Assisted Living/Dementia Care: What To Do When Couples Have Different Needs

Mike McClernon, senior living advisor and owner, Assisted Living Locators of Long Island

Accommodating couples in assisted living and dementia care communities when one of the two people has meaningfully more complex physical or dementia support needs is a challenge faced every day by senior placement professionals.

People do not age at the same rate, either physically or cognitively. Sometimes the differences are relatively minor, and the couple can continue to live together, with some support. In other instances, though, dementia or physical difficulties are significantly more advanced with one person and living in the same apartment becomes complicated.

While one solution is almost always separate apartments within a supportive senior community, separate apartments cost 80% or so more than one common apartments with separate support services. This cost is prohibitive for most couples. The following discusses specific solutions for couples with different needs desiring to live together in assisted living or dementia care communities.

Timing is everything

In my experience, most couples move into assisted living relatively late – their experience living at home typically has been deteriorating for several years, yet they resist the move to more supporting housing because they perceive the move as a loss of independence.

If the couple is confined to a two rooms, though, as is often the case, with dementia or physical problems are severely limiting one partner and care providers coming and going every day then independence has probably already been lost.

It is often better to move into a community where care is more readily delivered, and the focus can be shifted to family and social activities. So many times, people have told me that “I just moved here too late.”

Focus on time together earlier in the disease process

Unfortunately, many types of dementia, such as that associated with Alzheimer’s and Parkinson’s, have reasonably predictable progression timelines. For many people, the last years of these diseases are spent with rapidly decreasing cognition and increasingly debilitating physical problems.

Many couples want to live as many of their “better” years together, and they want solutions within senior living that allow them to live together as long as is practical. Smart assisted living and dementia care communities are innovating to make this possible.

One partner has dementia; the other does not

This is one of the most common scenarios. One senior has relatively intact cognition, while the other has dementia that is progressing. In a surprising number of cases, the couple can continue to live together in assisted living, with a care plan set up to help the partner with dementia receive assistance with the activities of daily living (dressing, bathing, etc.) in the apartment, administered by the staff.

In some cases, the partner with dementia will go to the community’s memory care section during the day and participate in activities appropriate for a person with dementia. This frees up the partner without dementia to enjoy the standard activities of the community. The couple then comes together for at least the evening meal and goes back together to the apartment to sleep.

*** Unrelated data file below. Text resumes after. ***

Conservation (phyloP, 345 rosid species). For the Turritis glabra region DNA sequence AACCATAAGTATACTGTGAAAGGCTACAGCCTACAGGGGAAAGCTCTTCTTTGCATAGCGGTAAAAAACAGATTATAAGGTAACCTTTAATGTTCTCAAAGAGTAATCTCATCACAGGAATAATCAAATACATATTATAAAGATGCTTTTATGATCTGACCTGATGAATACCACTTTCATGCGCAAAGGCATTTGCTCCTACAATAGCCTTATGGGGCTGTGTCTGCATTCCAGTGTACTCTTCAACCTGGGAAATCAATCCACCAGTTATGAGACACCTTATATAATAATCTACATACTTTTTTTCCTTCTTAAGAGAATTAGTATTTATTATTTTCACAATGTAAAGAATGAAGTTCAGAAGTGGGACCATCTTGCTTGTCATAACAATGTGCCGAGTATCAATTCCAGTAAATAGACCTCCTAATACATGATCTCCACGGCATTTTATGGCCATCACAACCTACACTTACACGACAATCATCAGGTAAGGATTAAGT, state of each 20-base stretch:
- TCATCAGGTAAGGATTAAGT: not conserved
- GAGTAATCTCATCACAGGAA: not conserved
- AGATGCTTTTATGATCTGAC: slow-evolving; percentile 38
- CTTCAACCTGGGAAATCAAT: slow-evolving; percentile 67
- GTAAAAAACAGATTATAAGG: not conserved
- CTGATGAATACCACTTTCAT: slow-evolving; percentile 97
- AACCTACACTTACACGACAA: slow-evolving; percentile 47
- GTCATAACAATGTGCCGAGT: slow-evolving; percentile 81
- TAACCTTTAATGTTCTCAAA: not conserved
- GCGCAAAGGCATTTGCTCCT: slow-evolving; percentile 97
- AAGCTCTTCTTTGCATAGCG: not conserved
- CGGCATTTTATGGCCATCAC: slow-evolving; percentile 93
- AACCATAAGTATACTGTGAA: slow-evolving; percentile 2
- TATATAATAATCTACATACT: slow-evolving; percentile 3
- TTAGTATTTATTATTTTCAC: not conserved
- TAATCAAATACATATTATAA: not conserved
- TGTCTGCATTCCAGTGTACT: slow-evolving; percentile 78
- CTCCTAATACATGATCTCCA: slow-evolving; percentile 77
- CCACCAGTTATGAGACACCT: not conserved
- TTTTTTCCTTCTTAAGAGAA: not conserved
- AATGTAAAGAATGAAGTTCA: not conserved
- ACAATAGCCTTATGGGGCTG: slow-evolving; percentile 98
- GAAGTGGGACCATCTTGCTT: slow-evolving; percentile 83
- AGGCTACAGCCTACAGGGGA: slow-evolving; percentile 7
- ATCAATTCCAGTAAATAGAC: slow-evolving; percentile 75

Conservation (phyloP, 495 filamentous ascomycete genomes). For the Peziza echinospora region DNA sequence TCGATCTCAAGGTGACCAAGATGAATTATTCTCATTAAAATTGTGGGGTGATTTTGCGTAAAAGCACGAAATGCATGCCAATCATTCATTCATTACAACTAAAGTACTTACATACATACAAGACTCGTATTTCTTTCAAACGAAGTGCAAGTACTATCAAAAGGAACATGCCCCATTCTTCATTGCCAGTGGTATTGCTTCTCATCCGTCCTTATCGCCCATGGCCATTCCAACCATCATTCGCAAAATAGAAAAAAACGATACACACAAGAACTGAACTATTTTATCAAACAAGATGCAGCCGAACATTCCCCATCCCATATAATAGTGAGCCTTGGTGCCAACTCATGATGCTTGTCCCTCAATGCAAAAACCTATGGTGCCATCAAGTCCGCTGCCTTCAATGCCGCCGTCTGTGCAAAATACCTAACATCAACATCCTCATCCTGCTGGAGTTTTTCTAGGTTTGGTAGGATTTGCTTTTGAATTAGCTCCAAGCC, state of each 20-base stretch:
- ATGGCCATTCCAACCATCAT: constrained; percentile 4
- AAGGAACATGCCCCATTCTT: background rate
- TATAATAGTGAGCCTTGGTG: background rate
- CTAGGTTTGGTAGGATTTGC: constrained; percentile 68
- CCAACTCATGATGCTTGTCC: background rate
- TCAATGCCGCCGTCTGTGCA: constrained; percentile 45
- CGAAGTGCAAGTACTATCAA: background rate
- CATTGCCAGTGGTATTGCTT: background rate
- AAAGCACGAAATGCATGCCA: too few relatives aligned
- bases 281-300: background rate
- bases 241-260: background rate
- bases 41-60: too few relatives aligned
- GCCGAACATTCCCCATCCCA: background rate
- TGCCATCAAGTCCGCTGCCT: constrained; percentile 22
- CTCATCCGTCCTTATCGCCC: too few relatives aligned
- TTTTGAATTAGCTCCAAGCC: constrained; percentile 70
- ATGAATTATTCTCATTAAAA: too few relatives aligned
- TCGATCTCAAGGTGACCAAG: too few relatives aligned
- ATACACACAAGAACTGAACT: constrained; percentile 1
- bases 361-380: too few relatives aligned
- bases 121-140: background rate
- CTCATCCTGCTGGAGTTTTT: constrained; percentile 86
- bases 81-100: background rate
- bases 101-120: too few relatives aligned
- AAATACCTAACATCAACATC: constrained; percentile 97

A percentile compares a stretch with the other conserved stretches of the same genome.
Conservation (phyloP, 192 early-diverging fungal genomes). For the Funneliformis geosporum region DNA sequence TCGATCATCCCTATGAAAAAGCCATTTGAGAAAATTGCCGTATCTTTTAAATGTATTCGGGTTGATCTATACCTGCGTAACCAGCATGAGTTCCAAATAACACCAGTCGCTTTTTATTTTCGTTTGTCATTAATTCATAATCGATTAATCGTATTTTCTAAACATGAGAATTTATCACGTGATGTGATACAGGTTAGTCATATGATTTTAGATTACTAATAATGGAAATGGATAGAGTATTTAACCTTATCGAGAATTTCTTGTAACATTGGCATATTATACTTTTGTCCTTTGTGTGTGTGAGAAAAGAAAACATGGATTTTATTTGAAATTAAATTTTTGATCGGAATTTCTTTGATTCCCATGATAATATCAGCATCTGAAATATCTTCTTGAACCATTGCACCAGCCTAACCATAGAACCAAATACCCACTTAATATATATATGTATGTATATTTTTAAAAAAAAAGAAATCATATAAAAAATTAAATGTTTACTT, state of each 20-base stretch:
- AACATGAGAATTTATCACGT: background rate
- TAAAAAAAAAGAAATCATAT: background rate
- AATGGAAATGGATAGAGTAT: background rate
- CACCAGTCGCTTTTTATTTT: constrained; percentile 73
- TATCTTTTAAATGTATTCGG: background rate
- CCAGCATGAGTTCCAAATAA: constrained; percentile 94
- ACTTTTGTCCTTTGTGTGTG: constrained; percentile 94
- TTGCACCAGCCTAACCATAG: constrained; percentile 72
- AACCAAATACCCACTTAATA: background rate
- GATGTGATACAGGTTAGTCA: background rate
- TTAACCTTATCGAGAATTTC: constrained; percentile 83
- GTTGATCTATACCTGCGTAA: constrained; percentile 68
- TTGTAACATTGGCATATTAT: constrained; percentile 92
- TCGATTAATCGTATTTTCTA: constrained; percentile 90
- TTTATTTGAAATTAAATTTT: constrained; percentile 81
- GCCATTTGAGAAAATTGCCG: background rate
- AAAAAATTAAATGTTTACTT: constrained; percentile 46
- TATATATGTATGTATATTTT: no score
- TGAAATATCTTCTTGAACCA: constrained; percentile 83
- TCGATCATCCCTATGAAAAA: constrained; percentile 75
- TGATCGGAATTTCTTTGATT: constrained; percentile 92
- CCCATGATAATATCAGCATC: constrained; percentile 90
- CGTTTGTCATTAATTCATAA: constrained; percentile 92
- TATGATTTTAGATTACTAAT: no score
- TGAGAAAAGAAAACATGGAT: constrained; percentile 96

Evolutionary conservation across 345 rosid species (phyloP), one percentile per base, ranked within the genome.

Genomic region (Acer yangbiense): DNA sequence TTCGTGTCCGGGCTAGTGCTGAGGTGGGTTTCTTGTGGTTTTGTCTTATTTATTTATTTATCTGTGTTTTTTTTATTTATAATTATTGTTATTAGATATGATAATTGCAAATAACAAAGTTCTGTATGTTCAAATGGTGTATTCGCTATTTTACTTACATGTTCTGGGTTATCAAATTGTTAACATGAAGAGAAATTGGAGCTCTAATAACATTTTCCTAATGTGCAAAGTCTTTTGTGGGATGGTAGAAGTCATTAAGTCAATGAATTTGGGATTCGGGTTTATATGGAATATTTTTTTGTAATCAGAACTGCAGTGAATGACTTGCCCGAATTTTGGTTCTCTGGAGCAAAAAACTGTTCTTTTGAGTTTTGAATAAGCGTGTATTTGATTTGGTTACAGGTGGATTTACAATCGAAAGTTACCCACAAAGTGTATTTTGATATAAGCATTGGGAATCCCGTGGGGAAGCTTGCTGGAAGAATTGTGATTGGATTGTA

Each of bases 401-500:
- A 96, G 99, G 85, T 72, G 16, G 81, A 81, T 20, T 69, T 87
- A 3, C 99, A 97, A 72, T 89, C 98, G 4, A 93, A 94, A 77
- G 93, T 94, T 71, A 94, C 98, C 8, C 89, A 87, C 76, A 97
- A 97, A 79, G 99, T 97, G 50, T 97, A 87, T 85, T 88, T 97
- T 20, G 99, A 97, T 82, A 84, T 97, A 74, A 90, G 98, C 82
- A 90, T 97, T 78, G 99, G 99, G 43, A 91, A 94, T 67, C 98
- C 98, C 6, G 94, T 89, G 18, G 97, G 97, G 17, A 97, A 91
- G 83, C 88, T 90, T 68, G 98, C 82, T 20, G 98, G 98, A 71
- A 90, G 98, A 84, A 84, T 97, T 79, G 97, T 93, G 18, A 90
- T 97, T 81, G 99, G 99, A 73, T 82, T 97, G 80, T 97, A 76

One community I work with has an intermediate option – a day program for people with dementia set up right in the community. This is a great option for people with moderate dementia.

Some communities will accommodate couples in dementia care sections even when only one partner has dementia. This is not as common – the apartments in dementia care are typically smaller than in assisted living, and some states have laws preventing a person who does not have dementia from living in dementia care.

Some communities, though, have gotten waivers for this joint accommodation, and have worked through the logistics of giving the non-dementia partner access to activities elsewhere in the community that provide social and physical stimulation appropriate for a senior without dementia. This is another way for a couple to stay together even as their needs for care diverge.

When dementia progresses

The causes of dementia are several, and each progresses at a different rate. Most types of dementia, too, have neuromuscular and other physical changes associated with different stages of the disease process. The later stages of Alzheimer’s, for example, typically limit a person’s ability to walk, talk, and use many of their muscles.

At some point, people with advanced dementia often need to live in a specialized facility – a more advanced dementia care community or long-term care facility. This period is extremely hard on couples, and their strategies and choices are determined by a variety of factors, including cost.

Sometimes couples will move into separate housing at this point – a separate apartment within the community for the healthier partner, or even moving out of senior living altogether, while the other moves into housing that can manage sometimes completely nonverbal and non-ambulatory residents.

Creativity leads to good solutions

Senior living communities are working to accommodate couples with different capabilities, giving them as many years together as possible.

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